When a Stroke occurs: MarinHealth Medical Center’s Emergency Response

Author: Monica Lynch
When a Stroke occurs: MarinHealth Medical Center’s Emergency Response

You are having coffee at a friend’s house, chatting away, when suddenly, you notice she drops her cup of coffee, she slumps to the right and is drooling. When you ask if she’s OK, she can’t respond. She looks frightened, confused and doesn’t seem to understand what you’re saying. When she tries to talk her speech is garbled and incoherent. Could she be having a stroke?

Stroke is a life-threatening medical emergency. Symptoms happen suddenly and are similar for ischemic or hemorrhagic stroke. One of the easiest ways to remember stroke symptoms and determine if someone is having a stroke is to remember the phrase B.E.F.A.S.T.

You recognize that she could be suffering a stroke and dial 911. In a matter of minutes, the ambulance arrives. Now what?

911 Response

First responders are trained to act quickly when symptoms suggest a possible stroke. First, they assess your friend by checking her blood pressure, oxygenation, respirations, heart rate and temperature. They ask you when your friend was “last seen normal” before the symptoms began. Paramedics perform a quick neurological exam called a stroke screen and check her blood sugar to make sure her symptoms are not due to a hypoglycemia. Then, they alert the Emergency Department so that the stroke team can prepare for your friend’s arrival.

At MarinHealth’s Primary Stroke Center

The Stroke Team meets your friend at the door of the Emergency Department and evaluation begins immediately upon arrival. The Stroke Team will ask a series of questions that will help guide treatment. Immediate treatment can minimize the long-term effects of stroke and help prevent further complications.

After the intake questions have been answered your friend is taken directly to our radiology suite for brain imaging to diagnose stroke. As a Primary Stroke Center, certified by the Joint Commission, MarinHealth uses evidence-based stroke protocols and treatment plans to provide high quality, effective stroke treatment beginning in the Emergency Department.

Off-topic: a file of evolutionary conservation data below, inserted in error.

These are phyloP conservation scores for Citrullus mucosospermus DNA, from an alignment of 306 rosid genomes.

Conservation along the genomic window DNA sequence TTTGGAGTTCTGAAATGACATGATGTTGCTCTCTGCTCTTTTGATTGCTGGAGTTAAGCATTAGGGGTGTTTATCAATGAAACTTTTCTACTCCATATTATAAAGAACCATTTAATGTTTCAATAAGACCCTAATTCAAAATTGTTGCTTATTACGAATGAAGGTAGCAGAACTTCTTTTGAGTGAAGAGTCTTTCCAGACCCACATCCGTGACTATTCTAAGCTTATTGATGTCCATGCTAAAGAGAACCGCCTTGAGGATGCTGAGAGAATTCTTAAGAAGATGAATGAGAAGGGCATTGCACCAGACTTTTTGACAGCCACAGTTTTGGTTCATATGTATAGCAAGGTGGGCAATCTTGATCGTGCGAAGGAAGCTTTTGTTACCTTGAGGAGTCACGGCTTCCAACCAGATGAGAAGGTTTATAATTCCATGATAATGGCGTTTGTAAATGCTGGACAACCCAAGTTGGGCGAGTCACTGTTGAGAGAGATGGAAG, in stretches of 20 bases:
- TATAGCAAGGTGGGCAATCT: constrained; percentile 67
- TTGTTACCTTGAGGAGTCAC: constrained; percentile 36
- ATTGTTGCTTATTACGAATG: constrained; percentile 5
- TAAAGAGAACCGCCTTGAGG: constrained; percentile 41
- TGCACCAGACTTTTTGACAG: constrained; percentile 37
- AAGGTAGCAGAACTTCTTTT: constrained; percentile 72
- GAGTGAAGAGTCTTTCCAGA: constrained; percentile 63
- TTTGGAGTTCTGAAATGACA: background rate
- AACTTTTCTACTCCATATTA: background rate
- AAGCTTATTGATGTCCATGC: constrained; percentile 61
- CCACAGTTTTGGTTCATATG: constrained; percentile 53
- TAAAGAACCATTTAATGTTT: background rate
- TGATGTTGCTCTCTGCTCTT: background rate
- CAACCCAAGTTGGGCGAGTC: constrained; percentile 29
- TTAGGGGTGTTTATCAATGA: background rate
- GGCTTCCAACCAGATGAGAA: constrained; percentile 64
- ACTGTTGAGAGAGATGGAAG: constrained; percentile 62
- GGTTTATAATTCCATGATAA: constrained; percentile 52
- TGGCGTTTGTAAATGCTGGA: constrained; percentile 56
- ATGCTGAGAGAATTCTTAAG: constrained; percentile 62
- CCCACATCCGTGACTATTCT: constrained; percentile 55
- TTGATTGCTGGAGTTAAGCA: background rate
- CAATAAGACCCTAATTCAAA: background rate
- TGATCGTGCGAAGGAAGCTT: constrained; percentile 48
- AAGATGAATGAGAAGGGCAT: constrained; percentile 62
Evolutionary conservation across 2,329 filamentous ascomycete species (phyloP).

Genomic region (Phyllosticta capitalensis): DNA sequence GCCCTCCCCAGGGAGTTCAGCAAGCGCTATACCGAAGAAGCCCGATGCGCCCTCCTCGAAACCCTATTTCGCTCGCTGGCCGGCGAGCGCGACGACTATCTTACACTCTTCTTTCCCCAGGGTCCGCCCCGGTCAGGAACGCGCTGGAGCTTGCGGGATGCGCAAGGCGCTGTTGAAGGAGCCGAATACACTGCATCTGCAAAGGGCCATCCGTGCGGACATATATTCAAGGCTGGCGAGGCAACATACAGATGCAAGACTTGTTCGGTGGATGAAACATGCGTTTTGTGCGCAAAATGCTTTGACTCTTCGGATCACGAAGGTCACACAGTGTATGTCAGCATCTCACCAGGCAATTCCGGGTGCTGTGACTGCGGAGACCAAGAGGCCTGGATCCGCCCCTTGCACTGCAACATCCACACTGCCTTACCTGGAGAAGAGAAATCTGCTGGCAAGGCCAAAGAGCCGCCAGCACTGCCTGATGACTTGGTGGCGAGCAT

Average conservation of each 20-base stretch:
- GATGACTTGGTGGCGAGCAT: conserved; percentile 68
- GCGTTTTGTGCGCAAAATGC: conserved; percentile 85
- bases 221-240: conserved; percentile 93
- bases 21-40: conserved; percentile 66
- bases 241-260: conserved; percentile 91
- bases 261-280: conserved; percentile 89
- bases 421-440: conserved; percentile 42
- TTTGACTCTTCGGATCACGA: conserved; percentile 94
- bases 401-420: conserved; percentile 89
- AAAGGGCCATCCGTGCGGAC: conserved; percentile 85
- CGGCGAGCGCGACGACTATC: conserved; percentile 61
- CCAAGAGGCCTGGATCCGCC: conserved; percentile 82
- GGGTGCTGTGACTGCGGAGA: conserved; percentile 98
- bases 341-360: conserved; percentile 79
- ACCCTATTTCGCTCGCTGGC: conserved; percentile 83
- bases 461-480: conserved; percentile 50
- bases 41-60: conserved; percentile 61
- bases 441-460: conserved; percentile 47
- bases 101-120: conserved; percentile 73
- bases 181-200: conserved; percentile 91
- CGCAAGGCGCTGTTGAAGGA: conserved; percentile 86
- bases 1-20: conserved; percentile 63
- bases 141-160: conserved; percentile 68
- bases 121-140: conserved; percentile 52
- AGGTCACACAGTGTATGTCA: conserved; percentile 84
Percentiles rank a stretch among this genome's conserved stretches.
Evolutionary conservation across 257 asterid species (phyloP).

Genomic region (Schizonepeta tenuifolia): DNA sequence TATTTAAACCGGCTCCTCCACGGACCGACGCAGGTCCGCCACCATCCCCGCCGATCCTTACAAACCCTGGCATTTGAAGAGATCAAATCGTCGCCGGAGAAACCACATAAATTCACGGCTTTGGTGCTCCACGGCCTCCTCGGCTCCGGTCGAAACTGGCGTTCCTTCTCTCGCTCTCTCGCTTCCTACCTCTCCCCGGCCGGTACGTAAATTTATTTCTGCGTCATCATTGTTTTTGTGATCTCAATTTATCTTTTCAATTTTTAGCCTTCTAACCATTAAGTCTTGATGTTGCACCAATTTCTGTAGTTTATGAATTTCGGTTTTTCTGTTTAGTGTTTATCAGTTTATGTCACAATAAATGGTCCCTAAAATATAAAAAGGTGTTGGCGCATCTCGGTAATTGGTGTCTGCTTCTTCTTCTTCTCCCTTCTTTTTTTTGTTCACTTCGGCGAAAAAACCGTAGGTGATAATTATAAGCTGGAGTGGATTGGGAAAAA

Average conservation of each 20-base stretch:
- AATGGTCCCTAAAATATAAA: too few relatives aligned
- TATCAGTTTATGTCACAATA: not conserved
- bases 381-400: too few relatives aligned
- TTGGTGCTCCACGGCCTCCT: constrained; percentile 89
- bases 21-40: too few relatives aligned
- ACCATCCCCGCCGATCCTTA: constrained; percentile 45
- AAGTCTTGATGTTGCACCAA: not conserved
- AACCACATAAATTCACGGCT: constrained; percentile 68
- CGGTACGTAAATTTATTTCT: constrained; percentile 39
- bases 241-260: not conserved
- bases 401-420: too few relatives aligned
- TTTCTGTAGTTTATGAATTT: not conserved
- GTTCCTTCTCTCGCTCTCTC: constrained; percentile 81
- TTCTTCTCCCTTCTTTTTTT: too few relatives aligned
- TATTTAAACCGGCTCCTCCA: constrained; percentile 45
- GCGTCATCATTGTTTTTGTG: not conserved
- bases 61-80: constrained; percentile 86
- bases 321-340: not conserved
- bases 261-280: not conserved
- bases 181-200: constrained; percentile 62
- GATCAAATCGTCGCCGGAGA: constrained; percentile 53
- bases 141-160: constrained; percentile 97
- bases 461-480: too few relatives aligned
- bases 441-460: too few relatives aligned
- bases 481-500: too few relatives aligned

Ischemic Stroke

Ischemic stroke is the most common type, accounting for 87% of strokes. This type of stroke occurs when a vessel supplying blood to the brain is blocked.

Treating Ischemic Stroke

The standard treatment for ischemic stroke is tissue plasminogen activator, or TPA, a protein involved in the breakdown of blood clots. TPA is the only FDA-approved clot dissolving medication for the treatment of ischemic stroke. It must be given within 4 ½ hours of an ischemic strokes onset.

Hemorrhagic Stroke

Hemorrhagic strokes account for 13% of strokes. These strokes are caused by bleeding in the brain due to a ruptured blood vessel.

Whether a stroke is ischemic or hemorrhagic, brain cells begin to die. Every minute that the brain is left untreated 2 million brain cells die. Time is brain!

Treating Hemorrhagic Stroke

Emergency treatment of hemorrhagic stroke focuses on controlling the bleeding and reduce pressure in the brain by lowering blood pressure, intracranial pressure, prevent seizures and blood vessels spasms.

Surgical and Minimally Invasive Procedures to Treat Stroke

A select group of ischemic and hemorrhagic stroke patients may be eligible for advanced neuro-surgical interventions such as mechanical thrombectomy, the minimally invasive removal of a clot using interventional radiology. Thrombectomy procedures are also time sensitive and are usually only possible in the first 24 hours after symptoms begin. MarinHealth Medical Center has the capability to transfer these patients to UCSF Health when the need arises.

Your friend was able to receive lifesaving treatment because you recognized the signs and symptoms of a stroke and activated 911. She was taken to MarinHealth Medical Center, a Designated Primary Stroke Center, and received timely and effective stroke treatment. She is now well on her way to recovery.

Stroke Prevention

Anyone can have a stroke, but certain factors place you at higher risk. Lifestyle changes to reduce risk of stroke include:

  • Smoking cessation
  • Healthy diet
  • Exercise
  • Maintain healthy weight
  • Control diabetes
  • Lower blood pressure
  • Reduce cholesterol
  • Limit alcohol use
  • See your physician and take medications as prescribed

If you or someone you love is recovering from a stroke, we invite you to attend MarinHealth’s monthly Virtual Stroke Support Group, which provides comfort and assistance for community members who have experienced stroke, as well as their caregivers and loved ones. The group offers a welcoming environment for participants to find common ground, exchange tips, and encourage each other.